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Deer collisions can happen anywhere

Auto Paint Technician Roy Fellows works on a fender repair job at Plantation Collision Center on Highway 82 in Lee County.  Repair jobs like this are more common in the fall many when deer crashes occur.

Auto Paint Technician Roy Fellows works on a fender repair job at Plantation Collision Center on Highway 82 in Lee County. Repair jobs like this are more common in the fall many when deer crashes occur.

ALBANY -- As a species, Georgia whitetail deer are distinguished by their peculiar habit of lingering unobserved near a roadway for minutes at a time, then rushing suddenly to slam into or in front of a passing vehicle. At least that's what many people suspect.

Whimsical explanations aside, vehicle and deer come together in unfortunate ways some 1.6 million times a year nationally, according to Allstate Insurance Company.

The collisions occur all year long but are at their worst during rut, or the period of time when bucks take particular interest in does.

"It's like they all get together and take 'stupid pills,'" said Scott Bivens, owner of Plantation Collision Center.

According to biologists, rut can be affected by a variety of factors, including moon phase and weather. In south Georgia, it typically begins in late October or early November and continues for one or two months.

Bivens does a thriving "deer business" all year long, he says, with a typical impact of $2,000 to $3,000 to the human victim. He offers some advise to drivers, especially during rut:

"Don't swerve," Bivens says. "It's the worst thing you could do. You could run off the road, hit a mailbox or an oncoming car. And stay off the cellphone."

Allstate Insurance Company officials warn that deer often move in groups. If you see one, there are likely more in the vicinity. Use your headlights on high beam when there's no oncoming traffic. The high beams better illuminate the eyes of deer on or near the roadway. Allstate warns also that deer are more active from sunset to midnight and shortly after sunrise.

Drivers should be sure they have the right insurance, Bivens said. His knowledge of the subject comes in part from his own experience.

"When I hit a deer a while back I thought I had told (the insurance company) to add comprehensive coverage, but I didn't have it," Bivens said. "It all came out of my pocket. I'm lucky I'm in the repair business."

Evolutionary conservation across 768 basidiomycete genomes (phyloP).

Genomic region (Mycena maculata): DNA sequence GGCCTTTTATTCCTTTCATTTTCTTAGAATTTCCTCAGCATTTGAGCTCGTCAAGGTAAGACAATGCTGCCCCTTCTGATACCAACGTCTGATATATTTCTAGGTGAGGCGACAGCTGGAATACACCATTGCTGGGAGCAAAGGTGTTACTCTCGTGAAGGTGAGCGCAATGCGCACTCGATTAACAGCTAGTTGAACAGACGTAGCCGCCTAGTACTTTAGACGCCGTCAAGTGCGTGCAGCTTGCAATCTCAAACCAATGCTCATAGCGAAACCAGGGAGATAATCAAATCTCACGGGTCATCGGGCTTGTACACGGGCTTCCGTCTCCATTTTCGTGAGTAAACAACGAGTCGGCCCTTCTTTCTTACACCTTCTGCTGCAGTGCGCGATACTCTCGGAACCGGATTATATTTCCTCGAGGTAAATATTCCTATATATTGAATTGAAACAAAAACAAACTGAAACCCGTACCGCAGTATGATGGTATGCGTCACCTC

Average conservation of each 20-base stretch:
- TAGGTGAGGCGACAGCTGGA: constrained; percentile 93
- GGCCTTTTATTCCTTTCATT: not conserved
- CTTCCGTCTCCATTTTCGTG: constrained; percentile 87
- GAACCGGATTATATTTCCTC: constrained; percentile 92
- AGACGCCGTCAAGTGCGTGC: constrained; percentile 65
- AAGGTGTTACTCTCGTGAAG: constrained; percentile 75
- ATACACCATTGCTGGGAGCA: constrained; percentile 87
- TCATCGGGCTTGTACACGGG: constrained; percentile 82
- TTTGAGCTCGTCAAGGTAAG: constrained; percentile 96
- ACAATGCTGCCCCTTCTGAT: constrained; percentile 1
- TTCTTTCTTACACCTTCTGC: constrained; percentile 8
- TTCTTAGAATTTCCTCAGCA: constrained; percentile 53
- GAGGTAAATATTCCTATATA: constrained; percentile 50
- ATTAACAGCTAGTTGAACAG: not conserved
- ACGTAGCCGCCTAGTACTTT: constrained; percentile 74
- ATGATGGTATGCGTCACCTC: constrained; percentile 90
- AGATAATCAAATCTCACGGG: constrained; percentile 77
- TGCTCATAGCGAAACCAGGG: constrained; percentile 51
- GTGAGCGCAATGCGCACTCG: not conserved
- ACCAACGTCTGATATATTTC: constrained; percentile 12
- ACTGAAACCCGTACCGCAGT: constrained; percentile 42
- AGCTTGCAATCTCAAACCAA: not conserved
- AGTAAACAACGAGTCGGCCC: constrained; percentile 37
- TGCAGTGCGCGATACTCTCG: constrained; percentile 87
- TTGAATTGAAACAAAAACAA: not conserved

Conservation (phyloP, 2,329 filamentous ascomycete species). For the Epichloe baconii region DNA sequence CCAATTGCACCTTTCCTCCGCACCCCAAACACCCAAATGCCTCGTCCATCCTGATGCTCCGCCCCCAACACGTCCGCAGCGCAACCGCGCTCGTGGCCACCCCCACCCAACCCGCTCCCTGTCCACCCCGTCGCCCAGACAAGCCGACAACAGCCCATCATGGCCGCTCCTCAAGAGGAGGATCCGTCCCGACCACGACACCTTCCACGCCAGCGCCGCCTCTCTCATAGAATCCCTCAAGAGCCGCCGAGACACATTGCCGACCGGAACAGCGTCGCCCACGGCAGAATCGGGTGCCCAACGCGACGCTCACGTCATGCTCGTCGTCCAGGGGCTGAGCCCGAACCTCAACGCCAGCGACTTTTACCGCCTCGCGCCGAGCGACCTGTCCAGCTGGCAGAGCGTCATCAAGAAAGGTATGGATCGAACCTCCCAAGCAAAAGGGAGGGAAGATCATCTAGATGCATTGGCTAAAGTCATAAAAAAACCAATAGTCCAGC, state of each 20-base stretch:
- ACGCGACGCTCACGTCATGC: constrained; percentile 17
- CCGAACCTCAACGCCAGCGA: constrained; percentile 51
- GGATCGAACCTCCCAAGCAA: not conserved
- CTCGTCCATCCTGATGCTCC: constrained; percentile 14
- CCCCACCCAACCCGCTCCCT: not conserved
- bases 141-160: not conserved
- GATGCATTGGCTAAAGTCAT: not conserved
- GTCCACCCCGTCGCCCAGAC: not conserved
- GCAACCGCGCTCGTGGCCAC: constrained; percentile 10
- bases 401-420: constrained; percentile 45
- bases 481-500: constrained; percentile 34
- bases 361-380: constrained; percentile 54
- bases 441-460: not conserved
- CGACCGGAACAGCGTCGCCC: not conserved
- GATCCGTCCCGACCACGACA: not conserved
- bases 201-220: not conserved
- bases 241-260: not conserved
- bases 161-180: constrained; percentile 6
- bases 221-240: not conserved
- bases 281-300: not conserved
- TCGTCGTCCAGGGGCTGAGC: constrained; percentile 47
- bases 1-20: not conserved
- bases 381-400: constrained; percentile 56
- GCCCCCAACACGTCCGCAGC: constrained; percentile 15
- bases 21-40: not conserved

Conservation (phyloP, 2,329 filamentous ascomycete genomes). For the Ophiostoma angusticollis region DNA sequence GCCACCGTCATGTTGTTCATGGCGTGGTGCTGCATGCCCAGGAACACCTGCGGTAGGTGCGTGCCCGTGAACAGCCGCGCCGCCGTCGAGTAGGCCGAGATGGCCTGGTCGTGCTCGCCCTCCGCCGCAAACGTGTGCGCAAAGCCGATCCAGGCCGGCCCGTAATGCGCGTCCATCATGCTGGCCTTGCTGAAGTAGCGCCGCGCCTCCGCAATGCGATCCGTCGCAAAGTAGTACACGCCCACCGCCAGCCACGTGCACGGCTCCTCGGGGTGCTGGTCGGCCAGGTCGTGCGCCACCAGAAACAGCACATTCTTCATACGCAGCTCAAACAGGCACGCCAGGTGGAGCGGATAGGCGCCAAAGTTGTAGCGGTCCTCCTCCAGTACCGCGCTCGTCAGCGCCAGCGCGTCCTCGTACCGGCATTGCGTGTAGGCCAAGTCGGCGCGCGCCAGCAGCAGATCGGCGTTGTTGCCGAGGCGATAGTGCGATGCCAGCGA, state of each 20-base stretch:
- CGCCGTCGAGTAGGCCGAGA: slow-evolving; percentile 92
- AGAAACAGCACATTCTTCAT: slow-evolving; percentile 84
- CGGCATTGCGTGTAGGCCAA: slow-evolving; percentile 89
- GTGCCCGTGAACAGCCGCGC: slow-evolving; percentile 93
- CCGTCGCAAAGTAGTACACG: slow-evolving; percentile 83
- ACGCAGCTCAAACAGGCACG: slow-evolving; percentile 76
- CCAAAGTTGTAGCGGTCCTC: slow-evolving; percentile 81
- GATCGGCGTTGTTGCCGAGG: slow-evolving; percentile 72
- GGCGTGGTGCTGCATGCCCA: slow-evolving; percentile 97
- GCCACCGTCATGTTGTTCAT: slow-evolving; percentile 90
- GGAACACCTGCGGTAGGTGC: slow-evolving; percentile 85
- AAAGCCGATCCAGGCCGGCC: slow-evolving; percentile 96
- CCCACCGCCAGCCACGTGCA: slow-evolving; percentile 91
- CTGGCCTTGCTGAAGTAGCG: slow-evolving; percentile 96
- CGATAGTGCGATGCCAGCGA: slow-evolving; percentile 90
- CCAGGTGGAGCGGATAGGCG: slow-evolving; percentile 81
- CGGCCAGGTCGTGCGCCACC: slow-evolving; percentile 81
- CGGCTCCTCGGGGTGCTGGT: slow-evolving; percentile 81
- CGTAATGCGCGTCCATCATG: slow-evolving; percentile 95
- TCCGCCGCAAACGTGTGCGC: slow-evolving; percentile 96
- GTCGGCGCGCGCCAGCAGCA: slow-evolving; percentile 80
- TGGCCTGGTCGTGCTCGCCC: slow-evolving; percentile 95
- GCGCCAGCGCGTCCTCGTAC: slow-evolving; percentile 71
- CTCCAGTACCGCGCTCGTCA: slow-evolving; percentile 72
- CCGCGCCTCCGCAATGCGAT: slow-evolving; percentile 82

Bivens believes the deer population is too high in southwest Georgia and that the hunting season should be extended. This year, for the first time ever, south Georgia hunters are allowed hunt with bait. Bivens believes that's a step in the right direction.

Charlie Killmaster, state deer biologist with the Georgia Department of Natural Resources, disagrees with the decision to allow baited hunting, saying the move was "politically" driven. He states further that the deer population in Georgia is stable at about 900,000, a desirable figure.

Killmaster says the frequency of deer collisions are determined by a relationship between the number of cars in an area and how thoroughly the area is hunted. Urban areas are hunted only at the fringe and are home to a lot of cars.

Game management is a relatively new endeavor for Georgia and the nation, according to Killmaster, with game wardens serving only since 1911. At that time there were barely any deer in Georgia.

"When we had deer in the woods, you go could go to a butcher shop and buy them dressed out," Killmaster said. "Back then you could hunt or fish and make a legal living from it. You can't do that anymore."

Killmaster said the first restocking took place in north Georgia in the 1920's by an individual, Arthur Woody, who bought the deer with his own money. From 1937 through 1975, The Wildlife Restoration Act allowed federal funding for restocking deer statewide. All the deer now in Georgia originated from just 4,016 deer introduced into just a few areas those years ago, Killmaster said.